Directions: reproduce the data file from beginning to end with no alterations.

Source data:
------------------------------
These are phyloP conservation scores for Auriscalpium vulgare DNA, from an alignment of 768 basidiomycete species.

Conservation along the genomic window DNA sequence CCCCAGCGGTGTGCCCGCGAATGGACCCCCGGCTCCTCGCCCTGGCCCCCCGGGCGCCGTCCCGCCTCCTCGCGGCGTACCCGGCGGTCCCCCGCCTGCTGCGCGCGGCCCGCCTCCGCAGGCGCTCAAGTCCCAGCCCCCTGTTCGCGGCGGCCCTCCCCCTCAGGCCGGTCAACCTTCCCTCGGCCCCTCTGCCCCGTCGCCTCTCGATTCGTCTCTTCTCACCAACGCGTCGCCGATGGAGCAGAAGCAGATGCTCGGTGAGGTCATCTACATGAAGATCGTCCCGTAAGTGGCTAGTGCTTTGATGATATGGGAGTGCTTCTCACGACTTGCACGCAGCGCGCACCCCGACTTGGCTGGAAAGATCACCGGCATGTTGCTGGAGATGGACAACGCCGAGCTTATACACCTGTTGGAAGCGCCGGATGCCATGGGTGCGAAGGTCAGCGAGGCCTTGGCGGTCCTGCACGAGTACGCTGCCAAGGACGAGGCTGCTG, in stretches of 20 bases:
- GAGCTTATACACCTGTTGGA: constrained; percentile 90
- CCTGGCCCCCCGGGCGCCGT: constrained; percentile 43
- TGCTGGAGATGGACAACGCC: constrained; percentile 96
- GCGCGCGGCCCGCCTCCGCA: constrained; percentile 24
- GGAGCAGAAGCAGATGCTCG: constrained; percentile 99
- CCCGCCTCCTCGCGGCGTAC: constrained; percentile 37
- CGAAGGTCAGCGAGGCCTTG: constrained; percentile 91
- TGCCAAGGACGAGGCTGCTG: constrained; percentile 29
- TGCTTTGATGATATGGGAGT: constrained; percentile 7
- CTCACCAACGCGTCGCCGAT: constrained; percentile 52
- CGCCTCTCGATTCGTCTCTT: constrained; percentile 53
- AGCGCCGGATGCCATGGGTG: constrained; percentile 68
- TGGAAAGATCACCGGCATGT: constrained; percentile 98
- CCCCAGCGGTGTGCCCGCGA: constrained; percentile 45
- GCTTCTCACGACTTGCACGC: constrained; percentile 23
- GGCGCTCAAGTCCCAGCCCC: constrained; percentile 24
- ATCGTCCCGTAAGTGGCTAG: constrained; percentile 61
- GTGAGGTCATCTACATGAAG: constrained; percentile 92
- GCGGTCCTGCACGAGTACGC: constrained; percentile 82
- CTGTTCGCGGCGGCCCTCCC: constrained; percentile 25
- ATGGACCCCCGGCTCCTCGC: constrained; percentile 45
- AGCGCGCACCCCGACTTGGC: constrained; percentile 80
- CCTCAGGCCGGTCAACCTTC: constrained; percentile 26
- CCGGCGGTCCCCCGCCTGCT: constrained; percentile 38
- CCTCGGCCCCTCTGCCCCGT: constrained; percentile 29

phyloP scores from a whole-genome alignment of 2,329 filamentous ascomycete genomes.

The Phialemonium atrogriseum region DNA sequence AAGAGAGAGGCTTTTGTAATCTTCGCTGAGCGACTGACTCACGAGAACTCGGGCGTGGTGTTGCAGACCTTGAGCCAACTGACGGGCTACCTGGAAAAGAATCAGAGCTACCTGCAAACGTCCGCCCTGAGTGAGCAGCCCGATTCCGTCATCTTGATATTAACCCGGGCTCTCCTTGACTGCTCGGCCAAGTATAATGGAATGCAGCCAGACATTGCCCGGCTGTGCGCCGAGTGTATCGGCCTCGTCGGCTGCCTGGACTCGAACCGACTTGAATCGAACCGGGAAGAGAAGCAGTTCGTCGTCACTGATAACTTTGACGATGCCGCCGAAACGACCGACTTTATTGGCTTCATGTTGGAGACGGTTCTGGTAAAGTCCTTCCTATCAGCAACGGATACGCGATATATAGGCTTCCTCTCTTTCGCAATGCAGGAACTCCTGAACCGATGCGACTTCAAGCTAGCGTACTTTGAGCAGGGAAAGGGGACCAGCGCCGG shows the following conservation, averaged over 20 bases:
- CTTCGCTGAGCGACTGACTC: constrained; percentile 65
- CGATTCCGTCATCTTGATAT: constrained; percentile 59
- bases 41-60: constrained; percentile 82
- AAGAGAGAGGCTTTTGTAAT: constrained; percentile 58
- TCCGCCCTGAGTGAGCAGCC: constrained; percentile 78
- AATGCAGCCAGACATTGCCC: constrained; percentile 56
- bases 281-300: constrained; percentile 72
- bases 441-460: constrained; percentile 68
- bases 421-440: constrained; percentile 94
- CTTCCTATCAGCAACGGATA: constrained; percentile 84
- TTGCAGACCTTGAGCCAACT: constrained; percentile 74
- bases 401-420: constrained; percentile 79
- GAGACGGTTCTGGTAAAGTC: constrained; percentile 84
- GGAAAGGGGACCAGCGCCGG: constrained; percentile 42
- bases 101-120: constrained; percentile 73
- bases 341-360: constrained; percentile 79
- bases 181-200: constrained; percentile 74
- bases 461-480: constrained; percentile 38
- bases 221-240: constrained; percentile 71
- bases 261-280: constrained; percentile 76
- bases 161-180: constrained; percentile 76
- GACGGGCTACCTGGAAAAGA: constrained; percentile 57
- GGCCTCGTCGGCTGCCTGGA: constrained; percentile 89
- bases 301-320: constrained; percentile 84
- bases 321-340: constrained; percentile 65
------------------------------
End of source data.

These are phyloP conservation scores for Auriscalpium vulgare DNA, from an alignment of 768 basidiomycete species.

Conservation along the genomic window DNA sequence CCCCAGCGGTGTGCCCGCGAATGGACCCCCGGCTCCTCGCCCTGGCCCCCCGGGCGCCGTCCCGCCTCCTCGCGGCGTACCCGGCGGTCCCCCGCCTGCTGCGCGCGGCCCGCCTCCGCAGGCGCTCAAGTCCCAGCCCCCTGTTCGCGGCGGCCCTCCCCCTCAGGCCGGTCAACCTTCCCTCGGCCCCTCTGCCCCGTCGCCTCTCGATTCGTCTCTTCTCACCAACGCGTCGCCGATGGAGCAGAAGCAGATGCTCGGTGAGGTCATCTACATGAAGATCGTCCCGTAAGTGGCTAGTGCTTTGATGATATGGGAGTGCTTCTCACGACTTGCACGCAGCGCGCACCCCGACTTGGCTGGAAAGATCACCGGCATGTTGCTGGAGATGGACAACGCCGAGCTTATACACCTGTTGGAAGCGCCGGATGCCATGGGTGCGAAGGTCAGCGAGGCCTTGGCGGTCCTGCACGAGTACGCTGCCAAGGACGAGGCTGCTG, in stretches of 20 bases:
- GAGCTTATACACCTGTTGGA: constrained; percentile 90
- CCTGGCCCCCCGGGCGCCGT: constrained; percentile 43
- TGCTGGAGATGGACAACGCC: constrained; percentile 96
- GCGCGCGGCCCGCCTCCGCA: constrained; percentile 24
- GGAGCAGAAGCAGATGCTCG: constrained; percentile 99
- CCCGCCTCCTCGCGGCGTAC: constrained; percentile 37
- CGAAGGTCAGCGAGGCCTTG: constrained; percentile 91
- TGCCAAGGACGAGGCTGCTG: constrained; percentile 29
- TGCTTTGATGATATGGGAGT: constrained; percentile 7
- CTCACCAACGCGTCGCCGAT: constrained; percentile 52
- CGCCTCTCGATTCGTCTCTT: constrained; percentile 53
- AGCGCCGGATGCCATGGGTG: constrained; percentile 68
- TGGAAAGATCACCGGCATGT: constrained; percentile 98
- CCCCAGCGGTGTGCCCGCGA: constrained; percentile 45
- GCTTCTCACGACTTGCACGC: constrained; percentile 23
- GGCGCTCAAGTCCCAGCCCC: constrained; percentile 24
- ATCGTCCCGTAAGTGGCTAG: constrained; percentile 61
- GTGAGGTCATCTACATGAAG: constrained; percentile 92
- GCGGTCCTGCACGAGTACGC: constrained; percentile 82
- CTGTTCGCGGCGGCCCTCCC: constrained; percentile 25
- ATGGACCCCCGGCTCCTCGC: constrained; percentile 45
- AGCGCGCACCCCGACTTGGC: constrained; percentile 80
- CCTCAGGCCGGTCAACCTTC: constrained; percentile 26
- CCGGCGGTCCCCCGCCTGCT: constrained; percentile 38
- CCTCGGCCCCTCTGCCCCGT: constrained; percentile 29

phyloP scores from a whole-genome alignment of 2,329 filamentous ascomycete genomes.

The Phialemonium atrogriseum region DNA sequence AAGAGAGAGGCTTTTGTAATCTTCGCTGAGCGACTGACTCACGAGAACTCGGGCGTGGTGTTGCAGACCTTGAGCCAACTGACGGGCTACCTGGAAAAGAATCAGAGCTACCTGCAAACGTCCGCCCTGAGTGAGCAGCCCGATTCCGTCATCTTGATATTAACCCGGGCTCTCCTTGACTGCTCGGCCAAGTATAATGGAATGCAGCCAGACATTGCCCGGCTGTGCGCCGAGTGTATCGGCCTCGTCGGCTGCCTGGACTCGAACCGACTTGAATCGAACCGGGAAGAGAAGCAGTTCGTCGTCACTGATAACTTTGACGATGCCGCCGAAACGACCGACTTTATTGGCTTCATGTTGGAGACGGTTCTGGTAAAGTCCTTCCTATCAGCAACGGATACGCGATATATAGGCTTCCTCTCTTTCGCAATGCAGGAACTCCTGAACCGATGCGACTTCAAGCTAGCGTACTTTGAGCAGGGAAAGGGGACCAGCGCCGG shows the following conservation, averaged over 20 bases:
- CTTCGCTGAGCGACTGACTC: constrained; percentile 65
- CGATTCCGTCATCTTGATAT: constrained; percentile 59
- bases 41-60: constrained; percentile 82
- AAGAGAGAGGCTTTTGTAAT: constrained; percentile 58
- TCCGCCCTGAGTGAGCAGCC: constrained; percentile 78
- AATGCAGCCAGACATTGCCC: constrained; percentile 56
- bases 281-300: constrained; percentile 72
- bases 441-460: constrained; percentile 68
- bases 421-440: constrained; percentile 94
- CTTCCTATCAGCAACGGATA: constrained; percentile 84
- TTGCAGACCTTGAGCCAACT: constrained; percentile 74
- bases 401-420: constrained; percentile 79
- GAGACGGTTCTGGTAAAGTC: constrained; percentile 84
- GGAAAGGGGACCAGCGCCGG: constrained; percentile 42
- bases 101-120: constrained; percentile 73
- bases 341-360: constrained; percentile 79
- bases 181-200: constrained; percentile 74
- bases 461-480: constrained; percentile 38
- bases 221-240: constrained; percentile 71
- bases 261-280: constrained; percentile 76
- bases 161-180: constrained; percentile 76
- GACGGGCTACCTGGAAAAGA: constrained; percentile 57
- GGCCTCGTCGGCTGCCTGGA: constrained; percentile 89
- bases 301-320: constrained; percentile 84
- bases 321-340: constrained; percentile 65